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Dec

19

2016

Crossover Gear—Realized

If you resort ski 75 percent of the time and your backcountry skiing consists of short tours, occasional hut trips, and lift accessed backcountry with short egresses, you’ll be happy with this versatile rig.

crossover gear resort and backcountry skiing

By Marc Peruzzi | Photo Clay Ellis

We cringe when we see decent skiers skittering around on resort-made white ice in lightweight backcountry gear. Lacking metal or other reinforcements, the skis don’t penetrate hardpack in a carved turn. And the boots are too soft laterally (and often too wide and comfy) to drive them anyway. But the biggest culprit is the standard-fare, ultra-minimalist tech binding. Counterintuitively, the mousetrap-like front of the tech binding actually secures the toe of the boot quite well, but when you power up the shovel and try to settle into the turn, lateral slop in the heelpiece lets the ski flatten out on the snow. The result? You lose edge pressure and windshield wiper your turns.

But we get it, we’re backcountry skiers, too. That lightweight gear works fine—great even—when you’re skiing backcountry powder and corn. And on ski mountaineering terrain you’re generally eeking out survival turns, not sending World Cup arcs. Buying two complete rigs—alpine and alpine touring—is a tall ask. But rampant R&D from the traditional alpine companies is changing that paradigm.

Mountain has never endorsed a setup that’s been billed to work well inbounds and out, but that changes now. If you resort ski 75 percent of the time and your backcountry skiing consists of short tours, occasional hut trips, and lift accessed backcountry with short egresses, you’ll be happy with this versatile rig.

The Ski: Völkl V-Werks BMT 109

We’ll review the brand new BMT 109 in depth in our Deep Winter issue backcountry ski test, but we’re featuring it here, too, for its best in class edge penetration. A wood core backed by Völkl’s 3D Ridge Carbon lets this 1,730 gram (in the 186cm) ski carve hard-as-rock snow like a racer. Naturally, you pay dearly for it. Dimensions: 134/109/119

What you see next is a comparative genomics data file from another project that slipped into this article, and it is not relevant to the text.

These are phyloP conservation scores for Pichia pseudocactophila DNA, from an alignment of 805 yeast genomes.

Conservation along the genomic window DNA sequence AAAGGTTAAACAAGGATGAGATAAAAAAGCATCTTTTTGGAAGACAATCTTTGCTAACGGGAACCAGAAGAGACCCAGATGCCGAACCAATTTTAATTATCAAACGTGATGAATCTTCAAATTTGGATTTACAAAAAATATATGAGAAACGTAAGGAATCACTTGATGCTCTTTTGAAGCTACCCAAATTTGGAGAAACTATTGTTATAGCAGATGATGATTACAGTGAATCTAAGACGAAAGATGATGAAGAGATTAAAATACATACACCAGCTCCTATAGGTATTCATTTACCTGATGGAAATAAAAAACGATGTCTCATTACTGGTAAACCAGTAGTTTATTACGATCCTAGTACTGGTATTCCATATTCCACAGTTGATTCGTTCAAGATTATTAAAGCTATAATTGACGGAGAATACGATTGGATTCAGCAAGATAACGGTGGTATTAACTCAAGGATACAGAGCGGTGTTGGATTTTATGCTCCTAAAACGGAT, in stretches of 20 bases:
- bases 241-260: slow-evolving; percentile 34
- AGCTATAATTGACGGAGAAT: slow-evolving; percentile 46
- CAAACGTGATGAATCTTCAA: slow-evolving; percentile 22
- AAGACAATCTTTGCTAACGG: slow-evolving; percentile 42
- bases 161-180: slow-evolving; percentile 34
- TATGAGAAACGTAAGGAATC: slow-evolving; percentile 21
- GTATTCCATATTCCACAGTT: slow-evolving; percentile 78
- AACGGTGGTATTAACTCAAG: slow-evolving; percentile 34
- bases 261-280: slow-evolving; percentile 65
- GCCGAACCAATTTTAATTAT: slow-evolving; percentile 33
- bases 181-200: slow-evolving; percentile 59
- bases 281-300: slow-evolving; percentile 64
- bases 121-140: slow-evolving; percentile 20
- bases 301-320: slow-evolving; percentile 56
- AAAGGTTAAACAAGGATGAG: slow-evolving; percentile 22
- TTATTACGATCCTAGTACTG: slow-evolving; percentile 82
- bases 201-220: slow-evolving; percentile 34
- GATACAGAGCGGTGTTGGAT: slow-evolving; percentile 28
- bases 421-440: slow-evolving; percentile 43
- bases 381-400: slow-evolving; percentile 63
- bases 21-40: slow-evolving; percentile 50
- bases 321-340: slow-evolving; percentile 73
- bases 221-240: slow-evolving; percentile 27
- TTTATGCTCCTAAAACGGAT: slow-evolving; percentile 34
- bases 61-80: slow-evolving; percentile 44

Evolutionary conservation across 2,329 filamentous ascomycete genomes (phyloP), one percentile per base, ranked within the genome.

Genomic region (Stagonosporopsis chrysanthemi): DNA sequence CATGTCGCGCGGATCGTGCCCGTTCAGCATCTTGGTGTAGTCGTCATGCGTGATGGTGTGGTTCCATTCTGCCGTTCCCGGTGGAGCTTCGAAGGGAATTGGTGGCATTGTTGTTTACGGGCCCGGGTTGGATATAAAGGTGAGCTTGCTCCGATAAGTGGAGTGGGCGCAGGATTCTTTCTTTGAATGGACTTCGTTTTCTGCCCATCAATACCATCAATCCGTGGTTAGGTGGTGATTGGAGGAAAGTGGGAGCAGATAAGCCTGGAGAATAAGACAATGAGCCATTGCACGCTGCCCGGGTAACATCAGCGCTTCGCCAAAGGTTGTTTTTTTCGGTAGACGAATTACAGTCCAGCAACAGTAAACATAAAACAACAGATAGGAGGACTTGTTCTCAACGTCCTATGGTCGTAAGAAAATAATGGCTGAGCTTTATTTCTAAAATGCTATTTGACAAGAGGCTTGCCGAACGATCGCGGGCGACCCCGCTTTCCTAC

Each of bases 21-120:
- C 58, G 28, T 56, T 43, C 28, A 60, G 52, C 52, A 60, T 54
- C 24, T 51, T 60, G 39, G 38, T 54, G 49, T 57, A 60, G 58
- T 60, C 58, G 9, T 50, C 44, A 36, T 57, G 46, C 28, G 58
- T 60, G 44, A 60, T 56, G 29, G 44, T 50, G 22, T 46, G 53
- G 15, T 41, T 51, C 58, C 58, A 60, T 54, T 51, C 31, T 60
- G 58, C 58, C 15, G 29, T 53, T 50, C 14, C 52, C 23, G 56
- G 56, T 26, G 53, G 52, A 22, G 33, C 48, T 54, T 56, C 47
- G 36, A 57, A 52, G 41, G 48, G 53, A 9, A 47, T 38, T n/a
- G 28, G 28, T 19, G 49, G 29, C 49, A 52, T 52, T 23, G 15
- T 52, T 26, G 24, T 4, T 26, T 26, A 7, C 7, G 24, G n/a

Völkl V-Werks BMT 109

$1,375

The Binding: Marker Kingpin 13

Marker released its Kingpin a few seasons back, but the performance and safety benefits escaped some folks. Here, the low-tech toe piece allows for resistance-free touring, but the traditional alpine style heelpiece pushes down on the boot for resort worthy power transfer. It’s also ISO certified, or DIN in shop-speak. 1,460 grams with brakes. 

Marker Kingpin 13

$650

The Boot: Tecnica Cochise Pro 130

We debated whether to feature the brand new Cochise 130, shown here, or Tecnica’s more touring inspired Zero G Guide Pro (also new). At 1,545 grams, the latter is lightweight enough for a purist. But the slightly heavier Cochise can pilot any resort ski and it still offers a Mobility Cuff with a free 42-degree range of motion. (See full review.) Weight: 4 lbs, 8 oz.

Tecnica Cochise Pro 130

$840

The Pole: Leki Aergonlite 2V

We’re longtime fans of Leki’s Vertical Trigger system which lets you stay connected to the pole without a traditional strap. But when we toured with their adjustable length version, hand pressure on top of the grip released the trigger. In the adjustable Aergonlite 2V, a new design allows for multiple hand positions inbounds or out.

Leki Aergonlite 2V

$129

From the Early Winter 2016 issue.

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